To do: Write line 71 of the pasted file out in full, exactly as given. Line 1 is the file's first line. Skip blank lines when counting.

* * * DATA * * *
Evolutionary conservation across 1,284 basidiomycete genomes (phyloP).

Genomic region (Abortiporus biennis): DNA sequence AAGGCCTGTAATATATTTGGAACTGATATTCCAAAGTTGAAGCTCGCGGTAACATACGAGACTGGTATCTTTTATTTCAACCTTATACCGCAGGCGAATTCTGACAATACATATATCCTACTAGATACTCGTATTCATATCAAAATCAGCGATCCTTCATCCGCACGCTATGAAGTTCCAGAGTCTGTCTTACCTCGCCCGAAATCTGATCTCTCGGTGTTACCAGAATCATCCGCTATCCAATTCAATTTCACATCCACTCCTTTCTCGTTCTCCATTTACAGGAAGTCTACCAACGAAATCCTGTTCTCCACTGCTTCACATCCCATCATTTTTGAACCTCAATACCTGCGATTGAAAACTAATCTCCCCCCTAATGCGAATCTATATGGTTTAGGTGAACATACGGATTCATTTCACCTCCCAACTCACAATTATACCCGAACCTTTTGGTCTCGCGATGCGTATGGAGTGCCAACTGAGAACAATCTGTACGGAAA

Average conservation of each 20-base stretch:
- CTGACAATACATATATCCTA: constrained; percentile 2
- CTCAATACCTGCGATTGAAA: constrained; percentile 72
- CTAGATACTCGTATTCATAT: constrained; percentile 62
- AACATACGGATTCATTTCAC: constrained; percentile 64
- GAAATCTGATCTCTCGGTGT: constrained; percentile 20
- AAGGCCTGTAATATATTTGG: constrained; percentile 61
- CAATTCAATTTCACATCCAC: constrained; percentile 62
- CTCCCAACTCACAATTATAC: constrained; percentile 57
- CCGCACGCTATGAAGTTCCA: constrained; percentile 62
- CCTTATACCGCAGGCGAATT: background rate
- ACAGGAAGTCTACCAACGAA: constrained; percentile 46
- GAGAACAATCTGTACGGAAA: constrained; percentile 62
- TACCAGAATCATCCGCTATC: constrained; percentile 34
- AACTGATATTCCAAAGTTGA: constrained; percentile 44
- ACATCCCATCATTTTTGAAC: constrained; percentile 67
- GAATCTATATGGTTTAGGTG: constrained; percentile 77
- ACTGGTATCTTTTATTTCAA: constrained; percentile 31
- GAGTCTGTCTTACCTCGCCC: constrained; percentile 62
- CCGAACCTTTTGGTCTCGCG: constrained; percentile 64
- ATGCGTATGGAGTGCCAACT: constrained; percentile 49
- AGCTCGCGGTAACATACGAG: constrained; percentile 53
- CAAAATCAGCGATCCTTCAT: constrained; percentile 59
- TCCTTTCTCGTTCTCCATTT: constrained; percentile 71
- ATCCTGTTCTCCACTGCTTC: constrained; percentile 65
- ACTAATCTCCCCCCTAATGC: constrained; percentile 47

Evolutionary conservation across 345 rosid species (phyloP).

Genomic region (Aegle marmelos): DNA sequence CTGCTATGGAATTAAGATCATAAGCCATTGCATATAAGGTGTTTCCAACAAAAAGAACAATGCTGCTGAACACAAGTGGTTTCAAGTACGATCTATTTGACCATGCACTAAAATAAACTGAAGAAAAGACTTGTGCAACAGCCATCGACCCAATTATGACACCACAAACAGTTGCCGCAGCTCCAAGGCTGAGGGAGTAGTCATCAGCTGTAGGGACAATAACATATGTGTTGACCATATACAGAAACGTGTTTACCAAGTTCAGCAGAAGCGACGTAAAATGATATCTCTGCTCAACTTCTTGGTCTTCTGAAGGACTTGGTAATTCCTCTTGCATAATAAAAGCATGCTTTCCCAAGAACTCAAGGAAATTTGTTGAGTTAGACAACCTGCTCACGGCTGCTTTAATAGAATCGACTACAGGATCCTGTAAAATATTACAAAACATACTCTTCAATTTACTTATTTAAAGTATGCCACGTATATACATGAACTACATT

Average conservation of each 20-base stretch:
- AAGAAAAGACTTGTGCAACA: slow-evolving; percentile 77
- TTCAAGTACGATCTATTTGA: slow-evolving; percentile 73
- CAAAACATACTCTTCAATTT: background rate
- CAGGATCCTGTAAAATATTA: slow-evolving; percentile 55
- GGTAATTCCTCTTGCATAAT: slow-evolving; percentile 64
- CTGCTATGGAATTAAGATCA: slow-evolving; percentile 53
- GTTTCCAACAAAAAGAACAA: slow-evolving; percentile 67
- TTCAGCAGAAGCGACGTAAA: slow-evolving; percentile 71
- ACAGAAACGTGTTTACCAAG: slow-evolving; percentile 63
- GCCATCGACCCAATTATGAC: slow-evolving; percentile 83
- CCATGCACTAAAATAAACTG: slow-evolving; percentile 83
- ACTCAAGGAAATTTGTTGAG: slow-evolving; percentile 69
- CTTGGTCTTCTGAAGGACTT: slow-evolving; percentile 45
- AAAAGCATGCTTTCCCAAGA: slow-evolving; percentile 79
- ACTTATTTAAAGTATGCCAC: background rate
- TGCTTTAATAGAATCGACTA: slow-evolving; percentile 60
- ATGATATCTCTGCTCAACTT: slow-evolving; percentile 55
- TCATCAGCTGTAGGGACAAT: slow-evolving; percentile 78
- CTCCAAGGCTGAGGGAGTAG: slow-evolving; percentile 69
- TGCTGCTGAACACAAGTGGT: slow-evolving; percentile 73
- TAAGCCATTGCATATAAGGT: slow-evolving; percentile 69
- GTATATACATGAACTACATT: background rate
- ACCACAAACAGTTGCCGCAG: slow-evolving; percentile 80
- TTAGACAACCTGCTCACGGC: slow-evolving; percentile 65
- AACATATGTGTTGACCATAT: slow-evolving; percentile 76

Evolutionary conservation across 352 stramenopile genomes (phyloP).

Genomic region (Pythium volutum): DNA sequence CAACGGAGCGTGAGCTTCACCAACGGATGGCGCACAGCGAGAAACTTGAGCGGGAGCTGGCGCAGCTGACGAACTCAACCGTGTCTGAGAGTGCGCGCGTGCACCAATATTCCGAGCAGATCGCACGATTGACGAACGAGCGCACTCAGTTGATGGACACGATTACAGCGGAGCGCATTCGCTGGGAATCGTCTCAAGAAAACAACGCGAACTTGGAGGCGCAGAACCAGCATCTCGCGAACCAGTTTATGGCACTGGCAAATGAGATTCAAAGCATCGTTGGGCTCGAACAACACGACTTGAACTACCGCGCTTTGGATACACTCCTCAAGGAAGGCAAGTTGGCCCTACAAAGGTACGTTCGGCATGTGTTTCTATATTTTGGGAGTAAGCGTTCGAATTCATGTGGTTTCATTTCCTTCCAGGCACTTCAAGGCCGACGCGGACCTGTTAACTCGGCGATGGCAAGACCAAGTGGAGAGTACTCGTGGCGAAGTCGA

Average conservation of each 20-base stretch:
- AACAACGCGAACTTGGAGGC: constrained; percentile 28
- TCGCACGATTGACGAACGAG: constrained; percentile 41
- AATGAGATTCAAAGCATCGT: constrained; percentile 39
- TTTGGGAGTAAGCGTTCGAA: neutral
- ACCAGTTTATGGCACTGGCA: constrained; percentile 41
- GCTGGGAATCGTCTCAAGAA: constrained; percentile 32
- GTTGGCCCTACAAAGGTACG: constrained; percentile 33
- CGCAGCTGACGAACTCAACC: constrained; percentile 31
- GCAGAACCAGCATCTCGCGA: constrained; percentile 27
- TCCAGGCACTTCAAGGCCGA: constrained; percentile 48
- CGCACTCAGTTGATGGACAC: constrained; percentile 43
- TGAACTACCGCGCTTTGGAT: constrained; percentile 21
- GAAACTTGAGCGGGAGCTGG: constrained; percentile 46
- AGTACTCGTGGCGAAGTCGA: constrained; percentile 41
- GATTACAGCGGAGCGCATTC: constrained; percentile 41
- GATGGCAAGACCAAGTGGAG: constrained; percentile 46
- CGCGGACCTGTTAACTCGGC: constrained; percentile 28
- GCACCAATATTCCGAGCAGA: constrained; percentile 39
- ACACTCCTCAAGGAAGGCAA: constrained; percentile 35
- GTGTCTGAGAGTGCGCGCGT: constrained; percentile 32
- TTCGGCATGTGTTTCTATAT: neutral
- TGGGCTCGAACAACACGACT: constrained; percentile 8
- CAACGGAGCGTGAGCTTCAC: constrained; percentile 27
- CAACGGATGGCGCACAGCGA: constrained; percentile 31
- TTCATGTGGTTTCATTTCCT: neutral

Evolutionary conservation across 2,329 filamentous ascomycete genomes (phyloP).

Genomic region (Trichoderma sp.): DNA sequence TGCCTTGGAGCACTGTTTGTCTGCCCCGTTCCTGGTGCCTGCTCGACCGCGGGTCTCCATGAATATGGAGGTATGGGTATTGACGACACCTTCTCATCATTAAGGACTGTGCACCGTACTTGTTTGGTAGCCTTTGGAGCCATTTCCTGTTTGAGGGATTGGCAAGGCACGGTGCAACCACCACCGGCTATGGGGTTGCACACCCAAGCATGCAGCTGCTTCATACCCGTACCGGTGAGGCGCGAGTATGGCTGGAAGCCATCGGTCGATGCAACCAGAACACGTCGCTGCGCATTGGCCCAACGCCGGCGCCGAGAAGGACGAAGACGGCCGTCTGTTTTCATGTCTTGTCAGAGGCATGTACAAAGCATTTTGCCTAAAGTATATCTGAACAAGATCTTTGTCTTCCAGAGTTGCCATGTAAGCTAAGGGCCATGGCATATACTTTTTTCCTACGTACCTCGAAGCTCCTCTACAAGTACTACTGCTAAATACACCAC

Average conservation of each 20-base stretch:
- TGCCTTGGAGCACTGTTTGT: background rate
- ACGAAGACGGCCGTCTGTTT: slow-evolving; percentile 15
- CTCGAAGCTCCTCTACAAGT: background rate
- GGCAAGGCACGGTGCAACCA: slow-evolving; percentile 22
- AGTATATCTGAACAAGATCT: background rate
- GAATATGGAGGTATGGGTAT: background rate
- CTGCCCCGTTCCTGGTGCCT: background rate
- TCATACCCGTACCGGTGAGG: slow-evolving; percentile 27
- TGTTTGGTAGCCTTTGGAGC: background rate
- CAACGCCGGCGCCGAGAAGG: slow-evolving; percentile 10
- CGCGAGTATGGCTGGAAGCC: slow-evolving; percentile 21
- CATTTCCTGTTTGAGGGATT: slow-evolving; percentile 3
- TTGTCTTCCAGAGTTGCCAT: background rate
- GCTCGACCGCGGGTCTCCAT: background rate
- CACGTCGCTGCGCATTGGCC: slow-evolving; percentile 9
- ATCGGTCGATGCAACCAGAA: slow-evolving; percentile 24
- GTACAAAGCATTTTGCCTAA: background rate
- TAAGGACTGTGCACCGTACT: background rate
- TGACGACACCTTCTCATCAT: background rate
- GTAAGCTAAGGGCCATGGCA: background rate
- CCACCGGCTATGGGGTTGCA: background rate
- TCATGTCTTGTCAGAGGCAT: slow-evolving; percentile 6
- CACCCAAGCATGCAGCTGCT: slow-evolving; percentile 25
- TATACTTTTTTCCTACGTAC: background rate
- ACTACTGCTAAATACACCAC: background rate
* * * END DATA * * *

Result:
- TGAACTACCGCGCTTTGGAT: constrained; percentile 21